We have: Fiddleton, Blackshaw, Glenvorane (this was probably the most important of all the Ewesdale houses as it possessed the same feudal status as Dumfedling did in Eskdale that of a “free tenandrie,” something lower than a Barony but greater than a mere house), Mosspaul, Mosspeeble, Unthank, Park of Buss, Sorbie, Meikledale, Gingillis, Howgill, Bliss, Flask or Flaskholm, Arkilton, Wrae, Terrona, and Glendiven.

These show an Ewesdale very similar in the distribution of places and population to what obtains to-day. These places, remember, were not 20th century bungalows but some of them, such as Glenvorane, Arkleton, and possibly Sorbie, were to some extent fortified houses as the “towers” were usually mentioned as being conveyed with the lands.

The name of Park is interesting. From about 1600 there are evidences of a change of name, as it is after that date always referred to as Park of Bus, or Buss, never as Bush. Probably the gradual anglification of our ancient Scots tongue accounts for this last form.

Terrona is not mentioned with the same frequency as some of the other houses and its form varies into names hardly recognisable. Apparently it was of less importance then that Flask, which is invariably given as Flask or Flaskholm, which, by the way, is the only occurrence of the Norse “holm” in higher Ewesdale.

The lands of Flask are sometimes referred to as extending “even to Terrona,” so it must have been a holding of considerable extent.

Sorbie is one of the most interesting places in Ewes. The name occurs with some frequency in Scotland and the north of England indicating the Norse occupation; the “by” or “bie” meaning a habitation.

Associated with it is “Sorbie Haas.” “Hass “is Norse for “throat” and when applied to a place means a narrow pass. So far as I am aware its association with the road from Staplegordon and Westerkirk into Ewes is the only use made of the word among local place names.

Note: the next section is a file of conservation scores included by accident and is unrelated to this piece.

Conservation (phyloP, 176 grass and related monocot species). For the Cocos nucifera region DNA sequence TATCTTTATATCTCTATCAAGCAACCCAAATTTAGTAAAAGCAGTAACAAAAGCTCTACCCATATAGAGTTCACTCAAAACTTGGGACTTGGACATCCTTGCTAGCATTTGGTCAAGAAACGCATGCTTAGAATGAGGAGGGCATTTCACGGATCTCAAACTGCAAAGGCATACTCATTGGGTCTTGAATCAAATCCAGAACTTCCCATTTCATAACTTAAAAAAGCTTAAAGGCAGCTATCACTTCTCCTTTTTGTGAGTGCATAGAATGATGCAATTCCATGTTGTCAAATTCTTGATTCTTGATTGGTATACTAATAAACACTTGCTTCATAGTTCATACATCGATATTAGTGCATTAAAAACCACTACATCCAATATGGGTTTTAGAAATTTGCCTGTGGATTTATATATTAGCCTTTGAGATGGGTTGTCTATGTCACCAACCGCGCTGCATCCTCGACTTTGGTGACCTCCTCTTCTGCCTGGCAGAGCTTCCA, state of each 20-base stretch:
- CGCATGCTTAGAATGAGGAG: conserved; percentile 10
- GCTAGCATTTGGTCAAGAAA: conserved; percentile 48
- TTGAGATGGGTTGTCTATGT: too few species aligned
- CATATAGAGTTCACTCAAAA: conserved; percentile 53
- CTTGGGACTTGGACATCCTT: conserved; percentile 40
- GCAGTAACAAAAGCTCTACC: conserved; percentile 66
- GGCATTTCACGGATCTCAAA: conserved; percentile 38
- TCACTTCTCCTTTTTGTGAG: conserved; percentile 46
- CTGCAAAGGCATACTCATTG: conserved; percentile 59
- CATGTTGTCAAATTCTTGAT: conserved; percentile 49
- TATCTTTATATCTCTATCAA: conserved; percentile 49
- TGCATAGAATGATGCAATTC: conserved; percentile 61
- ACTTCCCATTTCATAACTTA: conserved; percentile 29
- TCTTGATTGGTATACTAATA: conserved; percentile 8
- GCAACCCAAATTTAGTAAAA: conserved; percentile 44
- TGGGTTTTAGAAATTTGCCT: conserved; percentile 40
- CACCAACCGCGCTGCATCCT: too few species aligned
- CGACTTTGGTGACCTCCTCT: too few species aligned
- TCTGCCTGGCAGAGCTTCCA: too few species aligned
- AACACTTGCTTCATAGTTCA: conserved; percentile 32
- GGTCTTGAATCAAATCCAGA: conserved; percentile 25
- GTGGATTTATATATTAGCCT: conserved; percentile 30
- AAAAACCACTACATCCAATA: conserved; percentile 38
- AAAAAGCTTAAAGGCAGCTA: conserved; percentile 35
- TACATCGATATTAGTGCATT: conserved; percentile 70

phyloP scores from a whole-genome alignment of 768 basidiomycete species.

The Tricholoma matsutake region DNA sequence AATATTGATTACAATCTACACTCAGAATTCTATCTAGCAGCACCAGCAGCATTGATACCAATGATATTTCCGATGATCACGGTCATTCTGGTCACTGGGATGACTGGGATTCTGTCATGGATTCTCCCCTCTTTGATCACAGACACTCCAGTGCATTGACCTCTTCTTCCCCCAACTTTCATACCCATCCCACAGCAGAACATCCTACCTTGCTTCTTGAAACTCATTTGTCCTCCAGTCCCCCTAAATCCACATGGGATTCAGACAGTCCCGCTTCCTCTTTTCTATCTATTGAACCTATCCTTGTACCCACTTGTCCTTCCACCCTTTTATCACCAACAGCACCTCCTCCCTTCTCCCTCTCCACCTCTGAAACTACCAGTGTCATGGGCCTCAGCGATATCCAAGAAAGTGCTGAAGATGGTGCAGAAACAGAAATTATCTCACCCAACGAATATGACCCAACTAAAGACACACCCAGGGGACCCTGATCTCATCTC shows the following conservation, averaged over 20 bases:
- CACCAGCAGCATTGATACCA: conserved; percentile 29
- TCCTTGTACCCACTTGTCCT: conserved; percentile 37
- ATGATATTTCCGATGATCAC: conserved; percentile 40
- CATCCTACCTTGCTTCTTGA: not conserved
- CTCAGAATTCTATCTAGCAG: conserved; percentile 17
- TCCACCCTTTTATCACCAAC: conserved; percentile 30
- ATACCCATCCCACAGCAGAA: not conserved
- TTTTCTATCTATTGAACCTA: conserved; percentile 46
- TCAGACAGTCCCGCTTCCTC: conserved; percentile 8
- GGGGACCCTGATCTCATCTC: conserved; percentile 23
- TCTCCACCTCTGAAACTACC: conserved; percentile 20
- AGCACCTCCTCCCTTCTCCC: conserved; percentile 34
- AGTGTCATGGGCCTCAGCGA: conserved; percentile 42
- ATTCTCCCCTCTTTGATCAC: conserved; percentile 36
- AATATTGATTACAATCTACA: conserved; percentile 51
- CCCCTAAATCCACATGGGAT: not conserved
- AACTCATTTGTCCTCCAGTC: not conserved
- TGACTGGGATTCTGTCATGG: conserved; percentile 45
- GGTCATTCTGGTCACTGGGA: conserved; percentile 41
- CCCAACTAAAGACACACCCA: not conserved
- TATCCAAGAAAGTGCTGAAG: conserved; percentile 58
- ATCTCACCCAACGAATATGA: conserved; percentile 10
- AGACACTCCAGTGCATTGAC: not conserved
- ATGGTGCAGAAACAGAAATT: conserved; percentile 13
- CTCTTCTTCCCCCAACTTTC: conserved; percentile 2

Frequently we get the same name for two places indicated by “Over” and “Nether.” We have the Over-kirk and the Nether Kirk of Ewes Over and Nether Fiddleton, Bliss and Wrae.

Unthank is always referred to as Lands: the name is never applied to the Kirk. According to “Place Names of Dumfriesshire,” by Colonel Johnson-Ferguson of Springkell, “the name Unthank denotes a piece of ground on which some squatter settled without leave of the lord.”

Arkilton, under many different spellings, frequently occurs after 1530.

Gingillis. This is one of the most puzzling places in the watergate. I have no idea what it means but, in the 15th century, it was clearly a place of importance, and incidentally the fount and origin of many of the disturbances which gave Ewesdale a name on the Borders.

Meikledale, along with Arkilton, is one of the most famous of all the Houses in Ewesdale and seems to have preserved its identity from the early 15th century.


When reference is made to such places as “great houses,” I have in mind the references in Charters of the 16th century to the principal house on the lands being conveyed by the charters. For instance, you find granted the lands of Glenvorane “with the tower of Glenvorane to be the principal messuage,” and the lands of Flask and Bliss “with their towers.”

But not all of these places can have had strongholds such as we see in what remains of the old Border towers.

In Sandison’s Map of the towers of the Debateable Land, dated 1590, the following are given in the watergate of Ewes: Tho of Zingles (shown on the opposite bank of the Ewes, but obviously referring to the same place which was later called Glingillis), Arkleton, Runion o’ the Buss, Hobbe of Glenvorane.

At that period such houses were for the greater part built of wood, but some of those in Ewes were certainly of stone - remains having been found up the burn from Meikledale, whilst built into the present Mansion of Arkleton, I am told, are carved stones obviously from a former well-built house or tower, but gone beyond recall are many of the Houses which were influential in Ewesdale 400 years ago.